Big smiles, family and uplifting, encouraging messages accompanied this summer’s graduation ceremonies as 12 graduate and 58 undergraduate students gathered to celebrate the beginning of a new chapter in their lives at the BYU College of Nursing’s Summer Commencement Exercises last weekend.
Three students spoke during the ceremony, including John Rossi, who returned to BYU to finish his bachelor’s degree in nursing after serving for 10 years in the Navy as a helicopter rescue swimmer.
Rossi shared an experience he shared with a family who experienced the tragic loss of a loved who fell about 30 feet onto concrete. The distraught family huddled together in the ICU, mourning. Rossi felt impressed to hold their hands and sing church hymns with them. The experience taught Rossi the importance of not only nursing physical wounds, but emotional and spiritual wounds as well.
“Ours is a ministry of healing,” Rossi said. “We have had countless experiences…We have been emotionally, physically and academically challenged, but we have been blessed with strength from the Lord…I’m amazed at the strength you possess. Go and do amazing things.”
Kathryn Morrill, earning both her bachelor’s and master’s degree from BYU, made the dean’s list multiple times. Her inspiring words focused on the importance of relying on the Lord when practicing nursing.
On one occasion, Morrill was caring for a patient whose family was present. The family requested a priesthood blessing, which blessed the hands of the medical professionals. In that moment, Morrill realized that her hands were the ones being blessed. This epiphany brought to her remembrance something she learned from one of her mentors. “A wise professor told us to pray each morning for clarity,” she said.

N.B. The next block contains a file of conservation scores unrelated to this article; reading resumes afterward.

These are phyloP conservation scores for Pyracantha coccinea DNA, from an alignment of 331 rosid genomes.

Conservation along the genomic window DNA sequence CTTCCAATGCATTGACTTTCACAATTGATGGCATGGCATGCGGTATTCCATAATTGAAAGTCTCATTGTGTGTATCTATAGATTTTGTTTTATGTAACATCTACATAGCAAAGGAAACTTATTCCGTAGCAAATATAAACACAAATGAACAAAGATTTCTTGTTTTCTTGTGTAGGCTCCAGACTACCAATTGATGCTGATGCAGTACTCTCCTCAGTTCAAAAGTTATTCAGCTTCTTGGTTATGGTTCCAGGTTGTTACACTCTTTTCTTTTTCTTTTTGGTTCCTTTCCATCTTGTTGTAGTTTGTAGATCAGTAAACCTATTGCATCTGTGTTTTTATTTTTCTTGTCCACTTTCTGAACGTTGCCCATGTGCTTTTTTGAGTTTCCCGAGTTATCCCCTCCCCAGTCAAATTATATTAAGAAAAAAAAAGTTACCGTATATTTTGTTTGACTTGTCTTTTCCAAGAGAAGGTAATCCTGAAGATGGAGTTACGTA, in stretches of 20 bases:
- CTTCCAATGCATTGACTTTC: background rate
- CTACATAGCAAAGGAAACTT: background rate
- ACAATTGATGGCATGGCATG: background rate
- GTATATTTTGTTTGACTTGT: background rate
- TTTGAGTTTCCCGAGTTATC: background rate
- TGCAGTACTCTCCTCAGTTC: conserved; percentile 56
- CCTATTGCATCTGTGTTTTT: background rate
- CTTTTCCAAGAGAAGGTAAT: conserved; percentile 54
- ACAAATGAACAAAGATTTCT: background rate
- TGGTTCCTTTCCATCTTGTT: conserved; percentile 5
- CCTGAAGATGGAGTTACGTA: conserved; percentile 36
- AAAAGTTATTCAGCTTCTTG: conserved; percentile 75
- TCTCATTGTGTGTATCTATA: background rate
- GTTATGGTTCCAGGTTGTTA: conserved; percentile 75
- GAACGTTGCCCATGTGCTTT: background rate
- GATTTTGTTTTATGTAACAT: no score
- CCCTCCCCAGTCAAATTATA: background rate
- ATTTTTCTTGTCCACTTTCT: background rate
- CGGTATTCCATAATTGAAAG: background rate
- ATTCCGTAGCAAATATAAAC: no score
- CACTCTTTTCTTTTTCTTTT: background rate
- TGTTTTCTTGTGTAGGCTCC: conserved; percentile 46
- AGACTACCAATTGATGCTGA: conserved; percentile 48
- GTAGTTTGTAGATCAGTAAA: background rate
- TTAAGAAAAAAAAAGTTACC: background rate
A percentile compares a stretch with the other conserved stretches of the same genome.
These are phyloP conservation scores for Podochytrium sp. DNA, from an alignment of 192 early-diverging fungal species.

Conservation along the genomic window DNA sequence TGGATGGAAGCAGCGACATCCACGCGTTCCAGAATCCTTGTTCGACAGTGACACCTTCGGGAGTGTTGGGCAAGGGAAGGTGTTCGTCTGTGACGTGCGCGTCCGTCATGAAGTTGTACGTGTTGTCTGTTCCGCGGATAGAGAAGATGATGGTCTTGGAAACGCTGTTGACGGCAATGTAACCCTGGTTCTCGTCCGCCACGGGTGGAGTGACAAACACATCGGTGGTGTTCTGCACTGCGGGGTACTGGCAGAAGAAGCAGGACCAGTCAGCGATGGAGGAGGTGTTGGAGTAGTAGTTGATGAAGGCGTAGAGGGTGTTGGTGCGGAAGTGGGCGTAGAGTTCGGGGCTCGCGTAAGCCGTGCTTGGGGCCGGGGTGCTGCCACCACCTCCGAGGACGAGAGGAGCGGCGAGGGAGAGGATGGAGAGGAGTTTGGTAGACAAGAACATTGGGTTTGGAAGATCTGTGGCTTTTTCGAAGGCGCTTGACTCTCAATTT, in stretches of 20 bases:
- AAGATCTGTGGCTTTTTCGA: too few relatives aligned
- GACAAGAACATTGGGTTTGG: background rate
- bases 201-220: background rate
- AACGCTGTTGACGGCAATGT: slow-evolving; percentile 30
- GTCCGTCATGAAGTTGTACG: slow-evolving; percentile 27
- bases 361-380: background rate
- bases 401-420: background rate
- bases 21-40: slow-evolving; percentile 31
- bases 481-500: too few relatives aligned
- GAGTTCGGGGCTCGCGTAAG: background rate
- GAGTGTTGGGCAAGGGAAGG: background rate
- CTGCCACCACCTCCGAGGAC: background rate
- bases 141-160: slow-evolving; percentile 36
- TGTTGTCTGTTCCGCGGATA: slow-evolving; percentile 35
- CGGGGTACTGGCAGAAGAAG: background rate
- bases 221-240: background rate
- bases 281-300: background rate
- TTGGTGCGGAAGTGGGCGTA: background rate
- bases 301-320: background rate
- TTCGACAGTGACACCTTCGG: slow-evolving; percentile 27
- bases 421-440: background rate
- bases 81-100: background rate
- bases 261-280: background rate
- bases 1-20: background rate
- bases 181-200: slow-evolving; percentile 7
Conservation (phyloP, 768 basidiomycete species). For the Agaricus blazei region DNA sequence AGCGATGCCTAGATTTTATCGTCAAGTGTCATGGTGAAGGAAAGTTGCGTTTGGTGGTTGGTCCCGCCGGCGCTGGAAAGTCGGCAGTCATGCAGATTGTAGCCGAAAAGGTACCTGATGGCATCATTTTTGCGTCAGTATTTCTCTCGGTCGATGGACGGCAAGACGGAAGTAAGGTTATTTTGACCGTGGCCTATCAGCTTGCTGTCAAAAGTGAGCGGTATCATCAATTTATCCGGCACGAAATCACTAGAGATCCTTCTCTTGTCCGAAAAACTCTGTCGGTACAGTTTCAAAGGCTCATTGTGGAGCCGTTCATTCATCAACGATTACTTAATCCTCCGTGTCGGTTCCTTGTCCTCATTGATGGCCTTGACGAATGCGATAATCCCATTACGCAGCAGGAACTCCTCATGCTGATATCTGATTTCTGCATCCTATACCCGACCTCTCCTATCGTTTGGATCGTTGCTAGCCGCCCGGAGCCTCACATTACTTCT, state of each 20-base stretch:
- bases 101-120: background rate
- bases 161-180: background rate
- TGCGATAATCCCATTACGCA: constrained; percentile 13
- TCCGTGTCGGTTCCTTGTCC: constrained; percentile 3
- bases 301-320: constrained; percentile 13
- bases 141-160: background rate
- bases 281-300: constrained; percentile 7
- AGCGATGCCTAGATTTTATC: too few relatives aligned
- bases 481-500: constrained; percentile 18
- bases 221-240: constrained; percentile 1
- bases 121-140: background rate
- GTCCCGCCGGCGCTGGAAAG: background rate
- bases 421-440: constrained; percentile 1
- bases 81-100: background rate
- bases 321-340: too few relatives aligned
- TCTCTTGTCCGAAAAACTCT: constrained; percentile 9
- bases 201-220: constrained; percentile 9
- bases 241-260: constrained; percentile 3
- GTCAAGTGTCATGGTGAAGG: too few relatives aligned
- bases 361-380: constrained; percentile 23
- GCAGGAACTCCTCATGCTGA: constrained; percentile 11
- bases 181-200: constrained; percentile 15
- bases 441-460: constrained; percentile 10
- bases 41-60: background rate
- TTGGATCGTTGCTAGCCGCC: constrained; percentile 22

Finally, Christine Platt, earning her master’s degree, addressed us about miracles. Sometime ago, Platt and her husband cared for a beaten child, who as a result was dumb, blind and immobile. Platt cared for the boy, who is now three years of age. Against all odds and with careful attention, love, and the grace of God, the three-year-old boy now sees, talks, walks, runs and plays.
“Our education, personal and professional, helps us serve our fellowmen,” Platt said.
To conclude the ceremony, Jean Bigelow, alumni board chair, and Dean Patricia Ravert, encouraged them to stay connected with the College of Nursing through social media and other modes of communication, expressing interest in their future success and endeavors.